Second, Plaintiff points to the deposition testimony of Cindy Richey, an employee in Human Resources. Opp. 23:25-27. Plaintiff argues that because "she attested that she has no involvement in this calculation and received no training on this issue," this means that there is an issue of fact as to whether the SPIFF compensation is included in the regular rate of pay calculation. Id. However, the fact that Ms. Richey said, "I basically take the hours and submit them to corporate" does not create a factual issue as to whether SPIFF payments are included in the regular rate of pay; rather, it only means that Ms. Richey lacks personal knowledge as to how SPIFF payments are calculated. See Workman Decl., Ex.B, Richey Dep. 55:12-19.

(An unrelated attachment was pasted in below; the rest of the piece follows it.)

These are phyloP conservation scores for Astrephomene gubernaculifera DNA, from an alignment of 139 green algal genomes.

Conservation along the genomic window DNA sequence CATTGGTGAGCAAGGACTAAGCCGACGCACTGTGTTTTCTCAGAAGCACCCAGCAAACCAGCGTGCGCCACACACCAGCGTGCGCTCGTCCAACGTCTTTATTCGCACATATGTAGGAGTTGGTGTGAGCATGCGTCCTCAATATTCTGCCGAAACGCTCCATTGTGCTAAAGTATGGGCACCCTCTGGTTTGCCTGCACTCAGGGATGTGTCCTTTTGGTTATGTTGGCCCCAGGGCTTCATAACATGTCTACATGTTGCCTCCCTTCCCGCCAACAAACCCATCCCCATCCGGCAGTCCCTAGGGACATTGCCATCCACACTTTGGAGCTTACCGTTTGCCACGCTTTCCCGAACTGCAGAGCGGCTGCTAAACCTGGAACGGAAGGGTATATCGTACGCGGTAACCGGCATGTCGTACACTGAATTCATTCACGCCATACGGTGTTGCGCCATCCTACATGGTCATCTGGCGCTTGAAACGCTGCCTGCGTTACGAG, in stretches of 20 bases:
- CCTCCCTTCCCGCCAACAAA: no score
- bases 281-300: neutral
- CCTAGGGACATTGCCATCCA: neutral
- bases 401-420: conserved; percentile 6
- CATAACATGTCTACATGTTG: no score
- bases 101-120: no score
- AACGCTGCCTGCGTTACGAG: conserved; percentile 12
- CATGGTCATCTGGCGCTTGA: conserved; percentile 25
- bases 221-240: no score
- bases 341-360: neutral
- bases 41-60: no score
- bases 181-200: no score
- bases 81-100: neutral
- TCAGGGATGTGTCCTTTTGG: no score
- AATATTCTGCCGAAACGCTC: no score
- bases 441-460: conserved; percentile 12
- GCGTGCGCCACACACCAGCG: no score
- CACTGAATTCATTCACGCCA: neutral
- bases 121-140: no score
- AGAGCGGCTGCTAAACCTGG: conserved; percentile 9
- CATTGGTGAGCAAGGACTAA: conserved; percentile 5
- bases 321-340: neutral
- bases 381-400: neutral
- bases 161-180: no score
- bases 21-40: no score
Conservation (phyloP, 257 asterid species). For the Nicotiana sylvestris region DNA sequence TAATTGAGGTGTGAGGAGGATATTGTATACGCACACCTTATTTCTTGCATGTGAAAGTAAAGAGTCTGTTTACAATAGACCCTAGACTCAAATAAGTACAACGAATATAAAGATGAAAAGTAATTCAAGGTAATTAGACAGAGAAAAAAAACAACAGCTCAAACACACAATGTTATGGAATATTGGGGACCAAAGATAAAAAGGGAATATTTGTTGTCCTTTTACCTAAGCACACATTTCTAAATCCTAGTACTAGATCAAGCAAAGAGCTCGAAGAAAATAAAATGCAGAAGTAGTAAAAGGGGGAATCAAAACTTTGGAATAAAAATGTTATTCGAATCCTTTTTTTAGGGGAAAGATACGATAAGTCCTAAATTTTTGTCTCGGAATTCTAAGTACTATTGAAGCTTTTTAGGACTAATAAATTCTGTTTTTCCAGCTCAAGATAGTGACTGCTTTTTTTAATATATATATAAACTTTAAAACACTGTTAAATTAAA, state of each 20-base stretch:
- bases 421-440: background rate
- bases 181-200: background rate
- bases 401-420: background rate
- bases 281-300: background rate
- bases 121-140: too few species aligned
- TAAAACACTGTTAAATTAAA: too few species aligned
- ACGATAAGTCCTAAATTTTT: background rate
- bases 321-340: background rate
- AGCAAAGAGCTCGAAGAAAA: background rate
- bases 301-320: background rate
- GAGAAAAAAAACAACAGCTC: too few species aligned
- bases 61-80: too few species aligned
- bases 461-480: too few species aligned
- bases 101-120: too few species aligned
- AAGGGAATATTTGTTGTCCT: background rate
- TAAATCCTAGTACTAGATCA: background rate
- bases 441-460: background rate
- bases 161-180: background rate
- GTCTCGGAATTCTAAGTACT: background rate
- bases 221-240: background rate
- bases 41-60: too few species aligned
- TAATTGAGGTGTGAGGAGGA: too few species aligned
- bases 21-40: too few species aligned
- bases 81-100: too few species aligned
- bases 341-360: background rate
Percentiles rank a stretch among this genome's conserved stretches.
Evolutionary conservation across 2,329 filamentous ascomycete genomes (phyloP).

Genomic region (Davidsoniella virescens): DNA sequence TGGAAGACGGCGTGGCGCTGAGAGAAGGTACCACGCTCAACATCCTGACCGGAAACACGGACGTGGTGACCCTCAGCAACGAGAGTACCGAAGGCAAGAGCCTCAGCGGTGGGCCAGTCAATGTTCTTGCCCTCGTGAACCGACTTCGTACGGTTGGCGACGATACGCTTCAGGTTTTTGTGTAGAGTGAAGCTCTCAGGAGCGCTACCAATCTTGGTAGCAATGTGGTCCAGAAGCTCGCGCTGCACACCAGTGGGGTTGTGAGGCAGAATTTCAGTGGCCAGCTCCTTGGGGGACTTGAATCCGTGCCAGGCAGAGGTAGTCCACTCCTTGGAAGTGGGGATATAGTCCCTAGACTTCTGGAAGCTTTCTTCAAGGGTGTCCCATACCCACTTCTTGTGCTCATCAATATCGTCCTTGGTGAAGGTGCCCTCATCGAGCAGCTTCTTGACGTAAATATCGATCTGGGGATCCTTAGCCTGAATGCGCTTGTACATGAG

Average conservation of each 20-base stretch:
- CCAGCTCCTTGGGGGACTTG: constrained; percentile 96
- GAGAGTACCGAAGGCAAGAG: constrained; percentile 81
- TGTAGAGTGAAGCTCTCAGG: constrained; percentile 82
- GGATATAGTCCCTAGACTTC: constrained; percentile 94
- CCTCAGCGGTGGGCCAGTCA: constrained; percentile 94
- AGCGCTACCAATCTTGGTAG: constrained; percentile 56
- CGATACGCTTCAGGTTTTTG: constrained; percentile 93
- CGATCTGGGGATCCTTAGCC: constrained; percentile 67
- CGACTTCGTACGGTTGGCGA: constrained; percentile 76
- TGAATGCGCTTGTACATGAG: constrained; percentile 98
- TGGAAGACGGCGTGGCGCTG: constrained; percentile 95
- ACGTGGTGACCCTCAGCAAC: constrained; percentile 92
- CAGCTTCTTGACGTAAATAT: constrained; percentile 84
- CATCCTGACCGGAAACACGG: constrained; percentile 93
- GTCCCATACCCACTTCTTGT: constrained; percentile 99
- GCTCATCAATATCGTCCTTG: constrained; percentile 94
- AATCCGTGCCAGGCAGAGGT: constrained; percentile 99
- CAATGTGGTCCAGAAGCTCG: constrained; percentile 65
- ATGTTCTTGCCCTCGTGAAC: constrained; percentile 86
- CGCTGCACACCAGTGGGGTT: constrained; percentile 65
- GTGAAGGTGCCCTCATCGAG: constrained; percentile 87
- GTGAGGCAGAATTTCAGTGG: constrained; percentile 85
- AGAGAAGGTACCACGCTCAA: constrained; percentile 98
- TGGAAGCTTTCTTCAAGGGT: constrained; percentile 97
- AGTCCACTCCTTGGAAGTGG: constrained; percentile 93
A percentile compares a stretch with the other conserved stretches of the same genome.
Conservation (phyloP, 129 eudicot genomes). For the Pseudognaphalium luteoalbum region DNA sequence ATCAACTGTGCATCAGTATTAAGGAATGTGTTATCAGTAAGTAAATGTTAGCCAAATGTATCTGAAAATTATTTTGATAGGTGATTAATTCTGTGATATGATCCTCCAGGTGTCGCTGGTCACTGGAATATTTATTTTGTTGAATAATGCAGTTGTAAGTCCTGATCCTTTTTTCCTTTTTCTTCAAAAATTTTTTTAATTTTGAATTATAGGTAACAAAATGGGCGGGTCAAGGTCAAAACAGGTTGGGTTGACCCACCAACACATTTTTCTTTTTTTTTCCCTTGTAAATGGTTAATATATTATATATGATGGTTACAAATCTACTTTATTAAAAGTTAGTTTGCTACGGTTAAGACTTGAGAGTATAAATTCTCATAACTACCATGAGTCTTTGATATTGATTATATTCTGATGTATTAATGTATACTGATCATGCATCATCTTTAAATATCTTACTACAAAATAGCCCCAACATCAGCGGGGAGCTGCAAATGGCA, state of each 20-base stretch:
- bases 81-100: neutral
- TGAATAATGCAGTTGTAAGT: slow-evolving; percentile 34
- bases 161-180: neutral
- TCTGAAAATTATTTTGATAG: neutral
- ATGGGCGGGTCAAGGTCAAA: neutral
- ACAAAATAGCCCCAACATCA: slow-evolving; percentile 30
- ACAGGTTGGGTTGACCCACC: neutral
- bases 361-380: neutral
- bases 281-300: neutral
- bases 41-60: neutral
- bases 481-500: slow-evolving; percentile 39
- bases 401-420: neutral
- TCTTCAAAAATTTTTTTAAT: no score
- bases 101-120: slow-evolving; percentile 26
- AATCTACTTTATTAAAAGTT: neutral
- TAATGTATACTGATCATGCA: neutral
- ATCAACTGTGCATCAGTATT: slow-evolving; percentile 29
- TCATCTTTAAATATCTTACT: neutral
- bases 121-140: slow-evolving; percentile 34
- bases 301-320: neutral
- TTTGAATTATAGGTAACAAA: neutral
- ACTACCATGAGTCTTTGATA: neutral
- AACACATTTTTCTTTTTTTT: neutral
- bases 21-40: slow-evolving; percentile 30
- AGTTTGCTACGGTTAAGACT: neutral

Third, Plaintiff points to a wage statement that allegedly reflects that a SPIFF award was not included in the regular rate of pay calculation. See Alcantar Decl., Ex. G. However, it is not clear from the face of the document that the SPIFF award was not included in the regular rate of pay calculation, and Plaintiff has made no attempt to explain how the SPIFF award is not included. Even after the Court noted in its Class Certification Order that Plaintiff's evidence was insufficient because Plaintiff made no effort to explain the wage statement, Plaintiff made no such attempt to explain the document.